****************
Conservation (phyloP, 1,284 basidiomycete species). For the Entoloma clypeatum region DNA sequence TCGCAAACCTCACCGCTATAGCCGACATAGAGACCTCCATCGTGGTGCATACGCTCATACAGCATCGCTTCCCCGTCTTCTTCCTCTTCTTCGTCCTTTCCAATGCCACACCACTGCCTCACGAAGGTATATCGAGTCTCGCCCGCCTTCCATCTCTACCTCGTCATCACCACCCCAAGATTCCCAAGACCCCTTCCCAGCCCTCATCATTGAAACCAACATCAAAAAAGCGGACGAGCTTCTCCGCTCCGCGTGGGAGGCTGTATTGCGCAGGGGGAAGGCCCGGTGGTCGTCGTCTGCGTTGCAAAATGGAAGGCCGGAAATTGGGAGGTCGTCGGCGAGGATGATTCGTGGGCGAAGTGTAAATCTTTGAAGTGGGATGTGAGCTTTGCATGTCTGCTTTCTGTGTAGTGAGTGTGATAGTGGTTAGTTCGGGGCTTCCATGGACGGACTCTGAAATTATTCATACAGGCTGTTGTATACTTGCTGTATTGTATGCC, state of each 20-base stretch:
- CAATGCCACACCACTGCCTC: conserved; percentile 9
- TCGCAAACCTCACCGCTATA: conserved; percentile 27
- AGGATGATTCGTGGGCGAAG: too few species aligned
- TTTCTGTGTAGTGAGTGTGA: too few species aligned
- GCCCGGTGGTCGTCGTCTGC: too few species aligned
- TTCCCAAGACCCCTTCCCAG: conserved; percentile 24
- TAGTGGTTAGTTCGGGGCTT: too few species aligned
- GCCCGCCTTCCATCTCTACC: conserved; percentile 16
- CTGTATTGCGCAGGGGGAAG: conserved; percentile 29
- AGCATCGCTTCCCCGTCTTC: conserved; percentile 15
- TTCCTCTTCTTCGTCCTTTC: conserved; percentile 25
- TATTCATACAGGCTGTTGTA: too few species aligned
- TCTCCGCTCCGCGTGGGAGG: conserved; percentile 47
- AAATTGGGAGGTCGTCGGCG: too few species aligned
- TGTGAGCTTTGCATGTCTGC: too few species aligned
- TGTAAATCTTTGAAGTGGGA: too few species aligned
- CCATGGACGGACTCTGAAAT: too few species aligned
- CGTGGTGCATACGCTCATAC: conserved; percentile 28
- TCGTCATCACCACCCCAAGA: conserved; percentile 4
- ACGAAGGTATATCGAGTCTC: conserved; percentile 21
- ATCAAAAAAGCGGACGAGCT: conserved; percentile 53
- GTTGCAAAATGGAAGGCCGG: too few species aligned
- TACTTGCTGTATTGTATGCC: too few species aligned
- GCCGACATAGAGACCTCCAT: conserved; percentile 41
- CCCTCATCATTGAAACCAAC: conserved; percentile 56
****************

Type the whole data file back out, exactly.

Conservation (phyloP, 1,284 basidiomycete species). For the Entoloma clypeatum region DNA sequence TCGCAAACCTCACCGCTATAGCCGACATAGAGACCTCCATCGTGGTGCATACGCTCATACAGCATCGCTTCCCCGTCTTCTTCCTCTTCTTCGTCCTTTCCAATGCCACACCACTGCCTCACGAAGGTATATCGAGTCTCGCCCGCCTTCCATCTCTACCTCGTCATCACCACCCCAAGATTCCCAAGACCCCTTCCCAGCCCTCATCATTGAAACCAACATCAAAAAAGCGGACGAGCTTCTCCGCTCCGCGTGGGAGGCTGTATTGCGCAGGGGGAAGGCCCGGTGGTCGTCGTCTGCGTTGCAAAATGGAAGGCCGGAAATTGGGAGGTCGTCGGCGAGGATGATTCGTGGGCGAAGTGTAAATCTTTGAAGTGGGATGTGAGCTTTGCATGTCTGCTTTCTGTGTAGTGAGTGTGATAGTGGTTAGTTCGGGGCTTCCATGGACGGACTCTGAAATTATTCATACAGGCTGTTGTATACTTGCTGTATTGTATGCC, state of each 20-base stretch:
- CAATGCCACACCACTGCCTC: conserved; percentile 9
- TCGCAAACCTCACCGCTATA: conserved; percentile 27
- AGGATGATTCGTGGGCGAAG: too few species aligned
- TTTCTGTGTAGTGAGTGTGA: too few species aligned
- GCCCGGTGGTCGTCGTCTGC: too few species aligned
- TTCCCAAGACCCCTTCCCAG: conserved; percentile 24
- TAGTGGTTAGTTCGGGGCTT: too few species aligned
- GCCCGCCTTCCATCTCTACC: conserved; percentile 16
- CTGTATTGCGCAGGGGGAAG: conserved; percentile 29
- AGCATCGCTTCCCCGTCTTC: conserved; percentile 15
- TTCCTCTTCTTCGTCCTTTC: conserved; percentile 25
- TATTCATACAGGCTGTTGTA: too few species aligned
- TCTCCGCTCCGCGTGGGAGG: conserved; percentile 47
- AAATTGGGAGGTCGTCGGCG: too few species aligned
- TGTGAGCTTTGCATGTCTGC: too few species aligned
- TGTAAATCTTTGAAGTGGGA: too few species aligned
- CCATGGACGGACTCTGAAAT: too few species aligned
- CGTGGTGCATACGCTCATAC: conserved; percentile 28
- TCGTCATCACCACCCCAAGA: conserved; percentile 4
- ACGAAGGTATATCGAGTCTC: conserved; percentile 21
- ATCAAAAAAGCGGACGAGCT: conserved; percentile 53
- GTTGCAAAATGGAAGGCCGG: too few species aligned
- TACTTGCTGTATTGTATGCC: too few species aligned
- GCCGACATAGAGACCTCCAT: conserved; percentile 41
- CCCTCATCATTGAAACCAAC: conserved; percentile 56